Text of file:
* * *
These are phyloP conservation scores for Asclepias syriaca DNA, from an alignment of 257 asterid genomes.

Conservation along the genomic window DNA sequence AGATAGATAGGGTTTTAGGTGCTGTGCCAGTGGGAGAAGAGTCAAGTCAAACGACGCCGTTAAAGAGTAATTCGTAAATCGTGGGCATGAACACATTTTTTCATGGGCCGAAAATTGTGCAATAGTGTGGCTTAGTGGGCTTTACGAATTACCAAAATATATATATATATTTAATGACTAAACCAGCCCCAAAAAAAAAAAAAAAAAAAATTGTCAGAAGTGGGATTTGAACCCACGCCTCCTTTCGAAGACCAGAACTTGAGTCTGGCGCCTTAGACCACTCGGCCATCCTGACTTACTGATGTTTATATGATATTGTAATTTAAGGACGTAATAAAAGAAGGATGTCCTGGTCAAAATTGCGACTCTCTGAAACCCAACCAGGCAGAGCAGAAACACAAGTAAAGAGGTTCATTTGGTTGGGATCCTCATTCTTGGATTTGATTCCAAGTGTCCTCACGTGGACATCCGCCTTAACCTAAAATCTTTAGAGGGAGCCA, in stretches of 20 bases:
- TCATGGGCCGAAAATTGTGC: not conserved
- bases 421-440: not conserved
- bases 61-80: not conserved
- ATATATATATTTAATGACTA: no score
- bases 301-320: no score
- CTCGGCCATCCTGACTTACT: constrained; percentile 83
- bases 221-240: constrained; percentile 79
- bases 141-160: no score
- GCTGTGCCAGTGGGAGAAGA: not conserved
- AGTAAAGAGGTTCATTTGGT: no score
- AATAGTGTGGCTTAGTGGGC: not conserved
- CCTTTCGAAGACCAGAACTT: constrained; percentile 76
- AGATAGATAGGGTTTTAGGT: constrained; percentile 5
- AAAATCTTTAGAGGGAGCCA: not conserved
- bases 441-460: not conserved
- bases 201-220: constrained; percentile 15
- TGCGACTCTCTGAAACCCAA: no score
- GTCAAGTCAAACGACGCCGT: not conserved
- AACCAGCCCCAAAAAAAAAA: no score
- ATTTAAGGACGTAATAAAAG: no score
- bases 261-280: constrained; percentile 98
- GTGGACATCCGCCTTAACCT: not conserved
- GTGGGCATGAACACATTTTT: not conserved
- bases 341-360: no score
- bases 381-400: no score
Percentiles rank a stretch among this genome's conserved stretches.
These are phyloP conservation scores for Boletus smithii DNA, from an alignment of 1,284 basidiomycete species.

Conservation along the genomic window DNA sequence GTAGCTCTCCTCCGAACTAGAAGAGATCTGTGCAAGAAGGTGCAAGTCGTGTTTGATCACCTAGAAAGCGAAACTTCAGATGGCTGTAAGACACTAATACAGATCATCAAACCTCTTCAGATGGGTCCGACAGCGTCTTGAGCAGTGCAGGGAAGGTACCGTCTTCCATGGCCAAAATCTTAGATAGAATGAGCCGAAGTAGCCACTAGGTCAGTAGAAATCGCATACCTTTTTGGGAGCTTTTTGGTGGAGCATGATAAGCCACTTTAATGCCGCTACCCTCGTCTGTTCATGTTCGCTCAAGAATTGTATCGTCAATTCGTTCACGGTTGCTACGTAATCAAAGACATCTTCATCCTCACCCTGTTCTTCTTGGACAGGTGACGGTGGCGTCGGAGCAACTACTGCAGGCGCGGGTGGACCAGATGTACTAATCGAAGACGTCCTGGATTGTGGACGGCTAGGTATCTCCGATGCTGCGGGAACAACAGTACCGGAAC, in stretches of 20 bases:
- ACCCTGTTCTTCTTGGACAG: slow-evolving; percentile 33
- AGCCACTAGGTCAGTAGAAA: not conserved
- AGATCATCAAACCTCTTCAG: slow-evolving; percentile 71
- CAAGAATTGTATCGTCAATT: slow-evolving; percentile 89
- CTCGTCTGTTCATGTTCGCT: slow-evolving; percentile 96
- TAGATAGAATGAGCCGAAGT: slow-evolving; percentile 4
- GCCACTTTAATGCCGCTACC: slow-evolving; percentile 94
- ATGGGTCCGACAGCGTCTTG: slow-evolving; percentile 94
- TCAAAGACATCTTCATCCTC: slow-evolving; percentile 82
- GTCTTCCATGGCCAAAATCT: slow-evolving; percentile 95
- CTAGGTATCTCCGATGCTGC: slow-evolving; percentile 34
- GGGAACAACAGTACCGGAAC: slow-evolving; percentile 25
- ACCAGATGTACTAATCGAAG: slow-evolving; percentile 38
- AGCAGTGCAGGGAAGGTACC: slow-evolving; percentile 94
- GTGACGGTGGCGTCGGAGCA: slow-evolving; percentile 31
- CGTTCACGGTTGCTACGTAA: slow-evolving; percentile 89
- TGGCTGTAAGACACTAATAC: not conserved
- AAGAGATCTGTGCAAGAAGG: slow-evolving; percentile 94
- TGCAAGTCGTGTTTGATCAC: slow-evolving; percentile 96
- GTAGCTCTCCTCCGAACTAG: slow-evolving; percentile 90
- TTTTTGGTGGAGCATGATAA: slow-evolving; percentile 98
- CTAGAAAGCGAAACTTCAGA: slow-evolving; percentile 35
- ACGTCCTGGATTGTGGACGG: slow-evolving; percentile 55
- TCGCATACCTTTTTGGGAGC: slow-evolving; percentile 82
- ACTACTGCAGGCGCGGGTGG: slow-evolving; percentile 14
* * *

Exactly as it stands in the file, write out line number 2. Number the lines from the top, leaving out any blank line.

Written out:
Conservation along the genomic window DNA sequence AGATAGATAGGGTTTTAGGTGCTGTGCCAGTGGGAGAAGAGTCAAGTCAAACGACGCCGTTAAAGAGTAATTCGTAAATCGTGGGCATGAACACATTTTTTCATGGGCCGAAAATTGTGCAATAGTGTGGCTTAGTGGGCTTTACGAATTACCAAAATATATATATATATTTAATGACTAAACCAGCCCCAAAAAAAAAAAAAAAAAAAATTGTCAGAAGTGGGATTTGAACCCACGCCTCCTTTCGAAGACCAGAACTTGAGTCTGGCGCCTTAGACCACTCGGCCATCCTGACTTACTGATGTTTATATGATATTGTAATTTAAGGACGTAATAAAAGAAGGATGTCCTGGTCAAAATTGCGACTCTCTGAAACCCAACCAGGCAGAGCAGAAACACAAGTAAAGAGGTTCATTTGGTTGGGATCCTCATTCTTGGATTTGATTCCAAGTGTCCTCACGTGGACATCCGCCTTAACCTAAAATCTTTAGAGGGAGCCA, in stretches of 20 bases: